“Not my kid”

Posted May 10 2011, 1:30 pm in ,

Recently, my friend, Harley May, posted a heart-wrenching essay about teen attitude gone so horribly awry, it clouded my vision and made me want to pound some heads together. If you haven’t seen the essay, go read it now.

You’re back? Great.

Are you furious? Disgusted? Wonderful. We’re on the same page. Now ask yourself this: Whose fault is it those teens displayed such an appalling lack of character – theirs or their parents?

Ah. Not so black and white now – not for me.  I’m the proud mom of two teens. I also wrote a novel in which the main character comes from a fine family with two loving parents and grandfather. Despite this, he was a bully who did something so cruel, a child took his own life. Throughout the entire novel, I maintained his parents weren’t responsible – that “Dan” made the mistake – that there is a point when all children make up their own minds about what’s right and what’s wrong and despite how well-raised, well-loved, and well-cared for they are, they choose wrong. I’ve always believed this and that’s why I wrote the story this way.

But what if I’m wrong? What if that’s just a handy cop-out? After reading Harley’s essay, I was surprised to find myself churning out some pissy thoughts about these teens’ parents. Kind of like Columbine, when everyone rushed to the papers and televisions to look for that one thing, that one difference between “us” and “their parents” so we could relax under the belief that our children would never do such a thing. What if that’s all just a delusion?

Ever since I read Harley’s essay, I’ve been reading all I can get my hands on about teenage behavior. Some scary stats:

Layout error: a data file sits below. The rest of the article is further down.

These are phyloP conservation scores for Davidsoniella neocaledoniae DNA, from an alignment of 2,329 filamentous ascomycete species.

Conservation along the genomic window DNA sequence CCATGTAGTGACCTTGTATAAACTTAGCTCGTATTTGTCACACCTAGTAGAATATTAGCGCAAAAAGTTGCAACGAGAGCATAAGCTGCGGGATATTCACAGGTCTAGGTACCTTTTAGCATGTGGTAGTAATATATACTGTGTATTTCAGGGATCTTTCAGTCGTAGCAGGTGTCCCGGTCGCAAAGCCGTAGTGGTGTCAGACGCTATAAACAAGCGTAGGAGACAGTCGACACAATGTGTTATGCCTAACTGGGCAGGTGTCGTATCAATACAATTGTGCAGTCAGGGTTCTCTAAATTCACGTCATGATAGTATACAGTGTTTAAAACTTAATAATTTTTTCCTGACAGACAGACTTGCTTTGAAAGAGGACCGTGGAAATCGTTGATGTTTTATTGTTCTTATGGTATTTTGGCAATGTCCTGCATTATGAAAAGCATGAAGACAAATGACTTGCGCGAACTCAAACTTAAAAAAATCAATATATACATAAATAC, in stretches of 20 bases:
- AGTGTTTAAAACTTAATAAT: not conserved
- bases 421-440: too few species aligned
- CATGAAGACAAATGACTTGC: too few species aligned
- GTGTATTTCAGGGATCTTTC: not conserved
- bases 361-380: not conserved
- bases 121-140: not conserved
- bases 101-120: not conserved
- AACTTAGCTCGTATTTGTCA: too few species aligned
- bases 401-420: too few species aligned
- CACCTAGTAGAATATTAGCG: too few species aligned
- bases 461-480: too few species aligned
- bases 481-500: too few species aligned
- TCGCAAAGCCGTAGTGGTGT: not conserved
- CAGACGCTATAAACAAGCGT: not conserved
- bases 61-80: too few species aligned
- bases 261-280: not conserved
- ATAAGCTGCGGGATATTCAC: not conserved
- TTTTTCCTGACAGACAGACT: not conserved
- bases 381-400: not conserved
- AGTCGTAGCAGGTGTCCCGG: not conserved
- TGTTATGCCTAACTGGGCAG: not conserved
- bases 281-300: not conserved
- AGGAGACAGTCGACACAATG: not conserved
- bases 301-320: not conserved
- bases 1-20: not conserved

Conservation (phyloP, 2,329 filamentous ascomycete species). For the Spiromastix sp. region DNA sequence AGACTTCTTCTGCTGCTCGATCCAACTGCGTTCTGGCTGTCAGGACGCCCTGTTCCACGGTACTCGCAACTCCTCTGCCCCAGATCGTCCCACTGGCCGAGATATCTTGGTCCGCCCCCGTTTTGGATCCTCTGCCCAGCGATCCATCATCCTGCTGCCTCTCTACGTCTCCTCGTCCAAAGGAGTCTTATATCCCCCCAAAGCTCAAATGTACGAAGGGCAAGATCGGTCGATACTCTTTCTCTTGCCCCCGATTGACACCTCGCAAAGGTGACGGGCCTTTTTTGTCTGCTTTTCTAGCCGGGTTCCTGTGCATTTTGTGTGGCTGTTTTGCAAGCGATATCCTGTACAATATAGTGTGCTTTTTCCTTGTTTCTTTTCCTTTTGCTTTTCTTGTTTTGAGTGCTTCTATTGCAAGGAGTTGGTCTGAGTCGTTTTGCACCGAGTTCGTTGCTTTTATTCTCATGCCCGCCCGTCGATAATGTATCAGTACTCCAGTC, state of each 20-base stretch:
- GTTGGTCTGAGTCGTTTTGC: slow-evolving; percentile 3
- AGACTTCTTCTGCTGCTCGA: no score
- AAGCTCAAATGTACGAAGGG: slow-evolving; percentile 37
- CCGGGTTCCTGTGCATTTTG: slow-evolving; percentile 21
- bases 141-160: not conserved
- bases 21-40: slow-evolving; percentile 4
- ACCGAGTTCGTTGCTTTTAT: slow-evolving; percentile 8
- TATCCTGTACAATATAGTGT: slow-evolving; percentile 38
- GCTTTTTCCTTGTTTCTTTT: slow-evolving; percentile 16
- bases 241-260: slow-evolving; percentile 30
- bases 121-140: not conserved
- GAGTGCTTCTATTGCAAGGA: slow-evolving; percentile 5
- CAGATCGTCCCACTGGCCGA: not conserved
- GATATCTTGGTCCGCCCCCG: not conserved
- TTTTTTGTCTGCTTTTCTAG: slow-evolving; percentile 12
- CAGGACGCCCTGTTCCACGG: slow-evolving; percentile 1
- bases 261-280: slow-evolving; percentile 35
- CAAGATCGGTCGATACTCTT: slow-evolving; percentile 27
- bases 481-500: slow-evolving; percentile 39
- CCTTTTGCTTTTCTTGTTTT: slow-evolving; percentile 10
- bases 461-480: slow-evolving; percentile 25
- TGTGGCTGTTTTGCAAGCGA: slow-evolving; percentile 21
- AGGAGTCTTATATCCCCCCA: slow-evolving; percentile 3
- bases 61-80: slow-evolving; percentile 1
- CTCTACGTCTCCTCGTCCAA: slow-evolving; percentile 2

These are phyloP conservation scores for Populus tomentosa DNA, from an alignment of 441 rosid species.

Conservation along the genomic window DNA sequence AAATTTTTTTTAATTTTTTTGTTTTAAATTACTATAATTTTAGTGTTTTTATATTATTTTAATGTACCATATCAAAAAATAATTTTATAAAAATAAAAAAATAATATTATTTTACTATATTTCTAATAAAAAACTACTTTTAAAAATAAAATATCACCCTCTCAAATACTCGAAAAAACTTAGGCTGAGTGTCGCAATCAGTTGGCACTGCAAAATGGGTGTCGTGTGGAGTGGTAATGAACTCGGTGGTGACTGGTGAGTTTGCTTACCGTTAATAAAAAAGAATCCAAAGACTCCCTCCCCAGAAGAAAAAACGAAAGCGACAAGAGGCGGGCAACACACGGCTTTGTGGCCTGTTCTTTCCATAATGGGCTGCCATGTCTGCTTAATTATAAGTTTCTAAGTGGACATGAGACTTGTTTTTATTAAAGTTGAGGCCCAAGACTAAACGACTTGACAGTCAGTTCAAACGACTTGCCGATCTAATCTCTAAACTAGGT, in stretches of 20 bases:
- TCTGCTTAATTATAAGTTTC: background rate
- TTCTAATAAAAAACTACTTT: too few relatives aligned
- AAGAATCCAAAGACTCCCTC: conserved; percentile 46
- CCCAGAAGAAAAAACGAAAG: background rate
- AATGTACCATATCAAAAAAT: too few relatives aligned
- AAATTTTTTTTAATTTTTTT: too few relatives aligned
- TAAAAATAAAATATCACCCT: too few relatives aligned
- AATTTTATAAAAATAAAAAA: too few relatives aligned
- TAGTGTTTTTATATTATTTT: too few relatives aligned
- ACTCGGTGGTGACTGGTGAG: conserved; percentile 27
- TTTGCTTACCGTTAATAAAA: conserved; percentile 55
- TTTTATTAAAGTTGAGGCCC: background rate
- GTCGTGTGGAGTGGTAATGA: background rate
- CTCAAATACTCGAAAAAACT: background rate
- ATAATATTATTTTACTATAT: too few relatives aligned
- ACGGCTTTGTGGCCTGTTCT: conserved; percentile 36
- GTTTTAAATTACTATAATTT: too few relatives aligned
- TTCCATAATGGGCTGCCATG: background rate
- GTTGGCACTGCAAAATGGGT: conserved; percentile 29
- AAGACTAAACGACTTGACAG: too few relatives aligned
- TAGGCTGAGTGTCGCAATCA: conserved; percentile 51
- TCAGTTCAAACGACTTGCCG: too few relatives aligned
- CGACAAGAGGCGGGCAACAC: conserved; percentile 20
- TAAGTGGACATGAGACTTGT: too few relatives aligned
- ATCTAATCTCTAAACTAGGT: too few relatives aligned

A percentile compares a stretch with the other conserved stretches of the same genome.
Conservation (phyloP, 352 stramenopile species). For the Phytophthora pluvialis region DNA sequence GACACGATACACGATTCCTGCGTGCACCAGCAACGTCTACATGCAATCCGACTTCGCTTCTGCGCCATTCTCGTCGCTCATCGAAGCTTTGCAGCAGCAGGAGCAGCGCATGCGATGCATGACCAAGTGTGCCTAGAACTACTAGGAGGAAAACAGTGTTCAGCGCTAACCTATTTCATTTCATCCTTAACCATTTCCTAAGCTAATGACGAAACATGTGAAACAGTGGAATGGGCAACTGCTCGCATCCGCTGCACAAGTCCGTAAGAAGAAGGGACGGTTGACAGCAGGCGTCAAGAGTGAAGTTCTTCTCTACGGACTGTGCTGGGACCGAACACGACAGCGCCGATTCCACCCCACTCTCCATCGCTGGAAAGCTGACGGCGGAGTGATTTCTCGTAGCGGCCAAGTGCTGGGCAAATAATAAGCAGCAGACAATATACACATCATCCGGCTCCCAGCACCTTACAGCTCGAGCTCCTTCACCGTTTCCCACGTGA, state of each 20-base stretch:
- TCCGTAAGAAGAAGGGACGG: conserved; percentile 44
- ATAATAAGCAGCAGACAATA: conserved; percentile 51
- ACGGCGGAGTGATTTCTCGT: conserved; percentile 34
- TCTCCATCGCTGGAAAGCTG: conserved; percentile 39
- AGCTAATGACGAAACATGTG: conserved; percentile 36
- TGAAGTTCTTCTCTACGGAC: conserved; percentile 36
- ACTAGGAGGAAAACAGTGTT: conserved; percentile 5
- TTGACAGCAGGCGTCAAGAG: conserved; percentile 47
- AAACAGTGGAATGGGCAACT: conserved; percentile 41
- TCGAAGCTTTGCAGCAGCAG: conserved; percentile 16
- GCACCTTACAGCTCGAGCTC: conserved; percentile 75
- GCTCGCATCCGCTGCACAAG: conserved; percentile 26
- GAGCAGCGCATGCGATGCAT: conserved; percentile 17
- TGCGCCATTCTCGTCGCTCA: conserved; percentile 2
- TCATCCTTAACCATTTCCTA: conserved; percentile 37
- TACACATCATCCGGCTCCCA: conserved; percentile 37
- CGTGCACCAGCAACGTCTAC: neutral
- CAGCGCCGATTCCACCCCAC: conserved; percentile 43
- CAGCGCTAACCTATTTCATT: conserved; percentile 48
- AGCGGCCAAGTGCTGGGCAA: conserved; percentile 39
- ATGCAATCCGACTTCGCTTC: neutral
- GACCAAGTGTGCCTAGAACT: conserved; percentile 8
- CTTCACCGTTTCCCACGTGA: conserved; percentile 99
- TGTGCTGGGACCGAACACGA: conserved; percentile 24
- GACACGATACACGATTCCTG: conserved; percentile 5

I can’t figure out if I’m supposed to excuse behavior that’s less than acceptable because teens’ brains aren’t mature or continue to hold them to standards that may be biologically impossible for them to achieve. I can’t help imagining how I’d feel had it been my sons who treated Harley so despicably.

What’s your take on the blame-the-parents issue?



6 responses to ““Not my kid””

  1. Name Withheld says:

    I’m withholding my name for reasons which, I hope, will soon be clear. This is not to protect me, but to protect the privacy of my son.

    Because my son is a problem kid. Sometimes he’s a really BIG problem kid. Over the years I’ve been called to school for meetings to address his behavior. Sometimes it’s low-level stuff, mouthing off to teachers or name calling to other kids. More often, it’s more horrible. And when I say horrible, I mean blood-curdling threats or cruelty. Racial and sexual epithets. Awful stuff.

    And yet, my son has wonderful parents. And I’m not necessarily talking about myself, though I am one of them and I work hard. He has a mom and dad, and a step-mom and step-dad. All four of us on are board, working together, to raise him. He has aunts and uncles and grandparents. He has therapists, and teachers.